As if the daily management of a city isn’t enough, rulers will sometimes have to worry about defending their city from foreign invaders.  Enemies can come from land or sea, so rulers must build shipwrights to construct warships and transports, and place forts to house companies of infantry and bowmen who will defend the city from enemy soldiers.  Infantry require weapons, so if a weaponsmith is not available they will have to be imported from other cities.  A well-trained military can keep a city from being razed and looted by unfriendly neighbors.  Companies can be given different formations and orders, such as hold ground or seek and destroy.  Unlike in Caesar 3, units in Pharaoh will actually engage and attack nearby enemies, rather than just stand idly by while policemen defend the city against invaders.

Graphically, Pharaoh is beautiful.  Terrain features are detailed and easy to identify and distinguish from one another.  Citizens and industries are similarly detailed, with individual animations that show the type of work being done, from digging gold in a mine to making papyrus.  Soldiers march into combat, firing arrows and swing swords, while ships sail through the water, carrying trade goods or firing at enemy craft.  Wild game move in herds, stalked by hunters who carry them back to the city for storage.   If a worker ventures too close to a crocodile, the crock will dispatch him, leaving a corpse.  One of the most fascinating procedures is the process of building a pyramid, where workers level the site, dig down to bedrock, cut a grid of fissures in the rock and fill them with water.  Then, they drain the water, chisel off the stone to the waterline, and fill the base with aggregate, which is compacted.  Finally, the blocks of the pyramid are laid.  Right-clicking on the pyramid site brings a description of the current stage.

The manual is rather thick, and does a good job of describing each game element.  There is a running diary of a visitor to an Egyptian city, describing what everyday life was like in that era.  One of the most interesting elements is the brief history of Egypt, from the pre-dynastic period through the fall of the 20th dynasty, which highlights the major events of each era.  There are also small sidebars that describe elements of Egypt and its people, such as the annual flooding of the Nile River, known as the lifeline of Egypt.  Audio is also well done, with appropriate, realistic sound effects and music that has a distinct Egyptian flavor but doesn’t overwhelm gameplay.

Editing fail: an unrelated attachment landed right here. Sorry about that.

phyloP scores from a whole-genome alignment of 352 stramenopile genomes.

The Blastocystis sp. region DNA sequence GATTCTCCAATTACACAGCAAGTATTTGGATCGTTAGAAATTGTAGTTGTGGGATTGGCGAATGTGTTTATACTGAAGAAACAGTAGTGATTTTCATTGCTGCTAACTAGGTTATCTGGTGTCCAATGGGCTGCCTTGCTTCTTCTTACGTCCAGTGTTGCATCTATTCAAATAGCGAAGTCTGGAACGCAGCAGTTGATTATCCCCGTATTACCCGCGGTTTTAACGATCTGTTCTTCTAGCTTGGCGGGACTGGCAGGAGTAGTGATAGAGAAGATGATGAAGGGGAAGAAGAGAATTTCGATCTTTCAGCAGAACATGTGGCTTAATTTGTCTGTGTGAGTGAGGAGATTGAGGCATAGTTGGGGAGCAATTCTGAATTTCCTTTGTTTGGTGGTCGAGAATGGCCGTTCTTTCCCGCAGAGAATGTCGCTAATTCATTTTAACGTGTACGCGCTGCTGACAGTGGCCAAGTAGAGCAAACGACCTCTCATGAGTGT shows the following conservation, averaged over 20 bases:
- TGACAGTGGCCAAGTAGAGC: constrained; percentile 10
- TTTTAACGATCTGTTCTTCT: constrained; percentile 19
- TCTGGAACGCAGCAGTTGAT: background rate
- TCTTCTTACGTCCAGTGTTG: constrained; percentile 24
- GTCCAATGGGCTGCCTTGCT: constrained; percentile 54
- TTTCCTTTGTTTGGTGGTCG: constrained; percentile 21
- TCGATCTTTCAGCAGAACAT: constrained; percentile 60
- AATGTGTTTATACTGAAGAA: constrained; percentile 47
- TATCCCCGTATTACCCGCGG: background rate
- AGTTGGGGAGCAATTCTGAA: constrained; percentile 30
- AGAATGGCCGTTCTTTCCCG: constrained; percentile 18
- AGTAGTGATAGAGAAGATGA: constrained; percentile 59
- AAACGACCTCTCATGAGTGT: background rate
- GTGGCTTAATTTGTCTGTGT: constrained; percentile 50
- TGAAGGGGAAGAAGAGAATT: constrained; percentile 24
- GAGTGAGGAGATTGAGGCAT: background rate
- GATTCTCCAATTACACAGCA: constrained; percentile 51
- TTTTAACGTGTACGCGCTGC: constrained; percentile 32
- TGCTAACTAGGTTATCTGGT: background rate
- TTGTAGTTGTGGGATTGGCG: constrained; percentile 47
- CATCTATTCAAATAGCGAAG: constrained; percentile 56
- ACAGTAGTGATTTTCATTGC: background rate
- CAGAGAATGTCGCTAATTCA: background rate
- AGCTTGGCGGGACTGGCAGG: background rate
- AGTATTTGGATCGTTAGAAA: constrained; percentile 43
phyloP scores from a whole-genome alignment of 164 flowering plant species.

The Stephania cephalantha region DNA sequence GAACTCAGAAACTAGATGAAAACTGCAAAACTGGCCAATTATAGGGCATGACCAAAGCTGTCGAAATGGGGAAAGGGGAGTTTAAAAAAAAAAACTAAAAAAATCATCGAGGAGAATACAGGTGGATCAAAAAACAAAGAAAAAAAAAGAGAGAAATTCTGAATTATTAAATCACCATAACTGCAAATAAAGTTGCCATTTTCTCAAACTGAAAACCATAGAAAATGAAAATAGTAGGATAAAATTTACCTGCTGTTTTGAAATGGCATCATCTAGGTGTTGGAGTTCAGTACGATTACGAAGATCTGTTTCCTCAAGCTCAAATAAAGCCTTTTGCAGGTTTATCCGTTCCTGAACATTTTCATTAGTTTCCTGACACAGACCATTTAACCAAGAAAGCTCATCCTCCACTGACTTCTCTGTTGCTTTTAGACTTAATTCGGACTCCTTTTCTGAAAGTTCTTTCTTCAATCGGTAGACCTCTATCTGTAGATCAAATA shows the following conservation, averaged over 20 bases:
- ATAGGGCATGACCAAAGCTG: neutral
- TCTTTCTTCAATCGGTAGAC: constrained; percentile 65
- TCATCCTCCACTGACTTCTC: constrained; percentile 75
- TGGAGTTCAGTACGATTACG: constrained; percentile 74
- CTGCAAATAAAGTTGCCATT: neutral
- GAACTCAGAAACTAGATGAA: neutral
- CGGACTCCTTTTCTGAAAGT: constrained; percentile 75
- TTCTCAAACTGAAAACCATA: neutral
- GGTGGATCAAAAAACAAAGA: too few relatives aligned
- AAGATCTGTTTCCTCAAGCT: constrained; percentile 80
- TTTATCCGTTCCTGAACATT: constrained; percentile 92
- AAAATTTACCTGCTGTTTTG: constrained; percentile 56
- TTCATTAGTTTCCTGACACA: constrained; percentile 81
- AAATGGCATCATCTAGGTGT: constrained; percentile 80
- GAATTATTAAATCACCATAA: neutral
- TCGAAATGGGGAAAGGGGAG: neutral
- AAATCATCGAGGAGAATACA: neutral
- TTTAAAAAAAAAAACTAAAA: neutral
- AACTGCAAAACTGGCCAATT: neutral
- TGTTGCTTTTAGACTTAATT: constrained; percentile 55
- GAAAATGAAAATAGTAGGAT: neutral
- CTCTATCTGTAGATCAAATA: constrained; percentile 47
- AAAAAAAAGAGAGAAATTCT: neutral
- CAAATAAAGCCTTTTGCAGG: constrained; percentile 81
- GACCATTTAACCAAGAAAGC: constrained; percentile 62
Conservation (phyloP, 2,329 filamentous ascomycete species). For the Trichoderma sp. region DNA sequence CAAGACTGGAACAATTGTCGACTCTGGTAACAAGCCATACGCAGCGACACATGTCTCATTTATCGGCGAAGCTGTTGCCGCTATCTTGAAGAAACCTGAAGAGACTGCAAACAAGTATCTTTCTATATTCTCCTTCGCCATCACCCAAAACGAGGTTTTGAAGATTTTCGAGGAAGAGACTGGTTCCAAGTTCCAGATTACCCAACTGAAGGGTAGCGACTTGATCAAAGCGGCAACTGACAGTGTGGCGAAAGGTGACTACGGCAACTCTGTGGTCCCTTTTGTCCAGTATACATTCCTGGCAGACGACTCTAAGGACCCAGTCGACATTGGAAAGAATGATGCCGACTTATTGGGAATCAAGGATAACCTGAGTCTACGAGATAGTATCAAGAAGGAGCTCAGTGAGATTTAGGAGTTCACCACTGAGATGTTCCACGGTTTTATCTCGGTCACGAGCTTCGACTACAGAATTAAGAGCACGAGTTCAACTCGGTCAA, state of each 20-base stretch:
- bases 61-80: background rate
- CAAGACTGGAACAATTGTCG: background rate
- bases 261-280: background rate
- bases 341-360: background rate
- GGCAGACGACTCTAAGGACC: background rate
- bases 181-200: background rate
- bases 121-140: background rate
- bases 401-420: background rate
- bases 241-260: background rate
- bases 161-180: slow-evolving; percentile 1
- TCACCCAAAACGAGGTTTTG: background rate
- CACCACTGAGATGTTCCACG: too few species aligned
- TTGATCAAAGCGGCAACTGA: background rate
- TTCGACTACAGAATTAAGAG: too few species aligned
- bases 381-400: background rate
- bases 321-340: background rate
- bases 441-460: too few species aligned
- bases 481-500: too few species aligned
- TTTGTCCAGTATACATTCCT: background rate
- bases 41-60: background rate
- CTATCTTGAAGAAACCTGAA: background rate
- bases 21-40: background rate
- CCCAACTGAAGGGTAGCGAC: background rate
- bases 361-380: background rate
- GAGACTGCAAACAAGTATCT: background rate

There are two main problems with Pharaoh that crop up during play, though both are relatively minor.  As the city grows, the elements of management begin to add up, and can bog down play.  Managing all the city elements, including industry, religion, military and municipal elements, becomes more and more difficult as the city grows.  There is a speed control that can compensate for this, but lowering the speed slows down gameplay even further.  Once a good balance is achieved, however, the city can basically run itself, freeing players to concentrate on expansion and other areas of management.  The other main problem, and one that does slow down gameplay, is the sheer amount of time it takes to build the larger monuments can make for some long missions.  The monuments can’t be started until there is sufficient industry and labor to support it, and the process takes a great deal of time to complete.  Though the process is historically accurate, game flow suffers a bit, but, in this case, realism wins out.

Overall, Pharaoh is a great game that provides an in-depth look at life in ancient Egypt while providing many hours of engrossing gameplay.  Players who enjoy building and managing cities, strategy gamers, and anyone who would like to learn more about Egyptian culture, as well as anyone who enjoyed the Caesar games, should give Pharaoh a try.  They won’t be disappointed.

--Derek Meyer